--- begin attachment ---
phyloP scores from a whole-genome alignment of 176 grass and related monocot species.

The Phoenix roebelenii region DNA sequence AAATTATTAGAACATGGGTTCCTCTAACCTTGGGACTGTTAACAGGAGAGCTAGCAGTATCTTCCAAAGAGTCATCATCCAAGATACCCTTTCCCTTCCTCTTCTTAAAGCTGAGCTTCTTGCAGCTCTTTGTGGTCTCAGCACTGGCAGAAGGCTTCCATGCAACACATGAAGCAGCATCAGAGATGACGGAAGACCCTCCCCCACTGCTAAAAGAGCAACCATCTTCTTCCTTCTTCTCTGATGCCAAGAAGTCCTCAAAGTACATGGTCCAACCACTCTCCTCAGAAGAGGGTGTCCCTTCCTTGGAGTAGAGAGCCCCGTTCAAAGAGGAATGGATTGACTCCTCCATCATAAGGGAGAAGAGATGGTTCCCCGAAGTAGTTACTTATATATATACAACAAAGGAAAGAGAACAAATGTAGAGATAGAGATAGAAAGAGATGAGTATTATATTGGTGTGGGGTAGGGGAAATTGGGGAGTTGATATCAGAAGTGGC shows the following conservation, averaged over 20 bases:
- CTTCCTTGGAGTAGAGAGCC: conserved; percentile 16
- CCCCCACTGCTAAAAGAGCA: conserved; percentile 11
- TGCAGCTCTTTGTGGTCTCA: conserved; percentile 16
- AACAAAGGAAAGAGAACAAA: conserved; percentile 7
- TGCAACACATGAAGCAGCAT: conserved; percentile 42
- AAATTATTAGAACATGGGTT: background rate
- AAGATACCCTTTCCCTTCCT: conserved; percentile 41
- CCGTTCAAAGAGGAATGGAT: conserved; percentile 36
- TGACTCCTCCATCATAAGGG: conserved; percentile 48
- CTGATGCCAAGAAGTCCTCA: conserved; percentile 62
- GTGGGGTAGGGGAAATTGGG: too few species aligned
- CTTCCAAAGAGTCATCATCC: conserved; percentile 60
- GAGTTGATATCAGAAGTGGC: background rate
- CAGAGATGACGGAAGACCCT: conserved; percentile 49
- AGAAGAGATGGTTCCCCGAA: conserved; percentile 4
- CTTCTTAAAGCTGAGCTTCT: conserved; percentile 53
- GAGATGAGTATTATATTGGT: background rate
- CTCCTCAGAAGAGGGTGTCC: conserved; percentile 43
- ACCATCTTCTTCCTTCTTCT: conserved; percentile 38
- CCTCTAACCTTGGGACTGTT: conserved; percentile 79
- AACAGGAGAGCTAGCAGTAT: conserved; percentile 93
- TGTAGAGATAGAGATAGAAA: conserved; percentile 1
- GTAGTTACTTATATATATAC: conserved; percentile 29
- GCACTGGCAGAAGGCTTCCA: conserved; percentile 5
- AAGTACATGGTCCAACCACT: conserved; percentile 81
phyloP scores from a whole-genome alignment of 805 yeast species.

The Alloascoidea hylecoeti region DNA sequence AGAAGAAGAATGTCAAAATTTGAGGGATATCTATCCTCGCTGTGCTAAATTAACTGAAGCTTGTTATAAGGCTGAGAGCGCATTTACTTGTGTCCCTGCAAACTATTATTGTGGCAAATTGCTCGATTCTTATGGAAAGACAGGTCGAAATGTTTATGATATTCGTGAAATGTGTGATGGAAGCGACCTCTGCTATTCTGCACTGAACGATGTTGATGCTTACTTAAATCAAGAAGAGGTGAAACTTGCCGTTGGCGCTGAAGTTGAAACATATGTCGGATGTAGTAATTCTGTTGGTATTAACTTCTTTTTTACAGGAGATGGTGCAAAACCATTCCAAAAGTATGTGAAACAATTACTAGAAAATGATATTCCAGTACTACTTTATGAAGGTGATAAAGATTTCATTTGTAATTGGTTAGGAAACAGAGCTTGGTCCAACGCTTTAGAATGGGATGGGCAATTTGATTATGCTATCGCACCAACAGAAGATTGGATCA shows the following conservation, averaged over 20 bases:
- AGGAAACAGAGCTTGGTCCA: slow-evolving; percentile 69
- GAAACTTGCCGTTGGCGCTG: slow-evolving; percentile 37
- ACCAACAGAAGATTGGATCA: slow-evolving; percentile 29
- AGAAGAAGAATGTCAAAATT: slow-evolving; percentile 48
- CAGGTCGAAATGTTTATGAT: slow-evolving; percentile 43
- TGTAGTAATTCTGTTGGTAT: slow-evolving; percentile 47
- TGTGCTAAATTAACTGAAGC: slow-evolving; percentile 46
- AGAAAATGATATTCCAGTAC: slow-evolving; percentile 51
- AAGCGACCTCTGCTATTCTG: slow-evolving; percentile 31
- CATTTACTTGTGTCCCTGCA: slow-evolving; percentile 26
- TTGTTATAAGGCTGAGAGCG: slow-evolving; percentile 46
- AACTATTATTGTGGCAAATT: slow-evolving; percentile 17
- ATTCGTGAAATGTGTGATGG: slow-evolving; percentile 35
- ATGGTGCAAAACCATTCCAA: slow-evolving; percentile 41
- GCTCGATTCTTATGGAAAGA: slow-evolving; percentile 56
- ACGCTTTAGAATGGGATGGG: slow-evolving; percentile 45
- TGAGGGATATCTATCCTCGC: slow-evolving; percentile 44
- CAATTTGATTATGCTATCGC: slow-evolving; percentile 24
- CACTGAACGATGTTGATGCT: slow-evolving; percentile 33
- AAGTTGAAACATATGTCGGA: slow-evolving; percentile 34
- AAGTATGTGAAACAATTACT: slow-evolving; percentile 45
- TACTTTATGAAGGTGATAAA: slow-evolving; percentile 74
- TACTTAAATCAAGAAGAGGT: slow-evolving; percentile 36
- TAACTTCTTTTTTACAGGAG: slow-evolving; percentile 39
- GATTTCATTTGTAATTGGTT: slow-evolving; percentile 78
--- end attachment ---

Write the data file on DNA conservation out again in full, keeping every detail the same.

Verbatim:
phyloP scores from a whole-genome alignment of 176 grass and related monocot species.

The Phoenix roebelenii region DNA sequence AAATTATTAGAACATGGGTTCCTCTAACCTTGGGACTGTTAACAGGAGAGCTAGCAGTATCTTCCAAAGAGTCATCATCCAAGATACCCTTTCCCTTCCTCTTCTTAAAGCTGAGCTTCTTGCAGCTCTTTGTGGTCTCAGCACTGGCAGAAGGCTTCCATGCAACACATGAAGCAGCATCAGAGATGACGGAAGACCCTCCCCCACTGCTAAAAGAGCAACCATCTTCTTCCTTCTTCTCTGATGCCAAGAAGTCCTCAAAGTACATGGTCCAACCACTCTCCTCAGAAGAGGGTGTCCCTTCCTTGGAGTAGAGAGCCCCGTTCAAAGAGGAATGGATTGACTCCTCCATCATAAGGGAGAAGAGATGGTTCCCCGAAGTAGTTACTTATATATATACAACAAAGGAAAGAGAACAAATGTAGAGATAGAGATAGAAAGAGATGAGTATTATATTGGTGTGGGGTAGGGGAAATTGGGGAGTTGATATCAGAAGTGGC shows the following conservation, averaged over 20 bases:
- CTTCCTTGGAGTAGAGAGCC: conserved; percentile 16
- CCCCCACTGCTAAAAGAGCA: conserved; percentile 11
- TGCAGCTCTTTGTGGTCTCA: conserved; percentile 16
- AACAAAGGAAAGAGAACAAA: conserved; percentile 7
- TGCAACACATGAAGCAGCAT: conserved; percentile 42
- AAATTATTAGAACATGGGTT: background rate
- AAGATACCCTTTCCCTTCCT: conserved; percentile 41
- CCGTTCAAAGAGGAATGGAT: conserved; percentile 36
- TGACTCCTCCATCATAAGGG: conserved; percentile 48
- CTGATGCCAAGAAGTCCTCA: conserved; percentile 62
- GTGGGGTAGGGGAAATTGGG: too few species aligned
- CTTCCAAAGAGTCATCATCC: conserved; percentile 60
- GAGTTGATATCAGAAGTGGC: background rate
- CAGAGATGACGGAAGACCCT: conserved; percentile 49
- AGAAGAGATGGTTCCCCGAA: conserved; percentile 4
- CTTCTTAAAGCTGAGCTTCT: conserved; percentile 53
- GAGATGAGTATTATATTGGT: background rate
- CTCCTCAGAAGAGGGTGTCC: conserved; percentile 43
- ACCATCTTCTTCCTTCTTCT: conserved; percentile 38
- CCTCTAACCTTGGGACTGTT: conserved; percentile 79
- AACAGGAGAGCTAGCAGTAT: conserved; percentile 93
- TGTAGAGATAGAGATAGAAA: conserved; percentile 1
- GTAGTTACTTATATATATAC: conserved; percentile 29
- GCACTGGCAGAAGGCTTCCA: conserved; percentile 5
- AAGTACATGGTCCAACCACT: conserved; percentile 81
phyloP scores from a whole-genome alignment of 805 yeast species.

The Alloascoidea hylecoeti region DNA sequence AGAAGAAGAATGTCAAAATTTGAGGGATATCTATCCTCGCTGTGCTAAATTAACTGAAGCTTGTTATAAGGCTGAGAGCGCATTTACTTGTGTCCCTGCAAACTATTATTGTGGCAAATTGCTCGATTCTTATGGAAAGACAGGTCGAAATGTTTATGATATTCGTGAAATGTGTGATGGAAGCGACCTCTGCTATTCTGCACTGAACGATGTTGATGCTTACTTAAATCAAGAAGAGGTGAAACTTGCCGTTGGCGCTGAAGTTGAAACATATGTCGGATGTAGTAATTCTGTTGGTATTAACTTCTTTTTTACAGGAGATGGTGCAAAACCATTCCAAAAGTATGTGAAACAATTACTAGAAAATGATATTCCAGTACTACTTTATGAAGGTGATAAAGATTTCATTTGTAATTGGTTAGGAAACAGAGCTTGGTCCAACGCTTTAGAATGGGATGGGCAATTTGATTATGCTATCGCACCAACAGAAGATTGGATCA shows the following conservation, averaged over 20 bases:
- AGGAAACAGAGCTTGGTCCA: slow-evolving; percentile 69
- GAAACTTGCCGTTGGCGCTG: slow-evolving; percentile 37
- ACCAACAGAAGATTGGATCA: slow-evolving; percentile 29
- AGAAGAAGAATGTCAAAATT: slow-evolving; percentile 48
- CAGGTCGAAATGTTTATGAT: slow-evolving; percentile 43
- TGTAGTAATTCTGTTGGTAT: slow-evolving; percentile 47
- TGTGCTAAATTAACTGAAGC: slow-evolving; percentile 46
- AGAAAATGATATTCCAGTAC: slow-evolving; percentile 51
- AAGCGACCTCTGCTATTCTG: slow-evolving; percentile 31
- CATTTACTTGTGTCCCTGCA: slow-evolving; percentile 26
- TTGTTATAAGGCTGAGAGCG: slow-evolving; percentile 46
- AACTATTATTGTGGCAAATT: slow-evolving; percentile 17
- ATTCGTGAAATGTGTGATGG: slow-evolving; percentile 35
- ATGGTGCAAAACCATTCCAA: slow-evolving; percentile 41
- GCTCGATTCTTATGGAAAGA: slow-evolving; percentile 56
- ACGCTTTAGAATGGGATGGG: slow-evolving; percentile 45
- TGAGGGATATCTATCCTCGC: slow-evolving; percentile 44
- CAATTTGATTATGCTATCGC: slow-evolving; percentile 24
- CACTGAACGATGTTGATGCT: slow-evolving; percentile 33
- AAGTTGAAACATATGTCGGA: slow-evolving; percentile 34
- AAGTATGTGAAACAATTACT: slow-evolving; percentile 45
- TACTTTATGAAGGTGATAAA: slow-evolving; percentile 74
- TACTTAAATCAAGAAGAGGT: slow-evolving; percentile 36
- TAACTTCTTTTTTACAGGAG: slow-evolving; percentile 39
- GATTTCATTTGTAATTGGTT: slow-evolving; percentile 78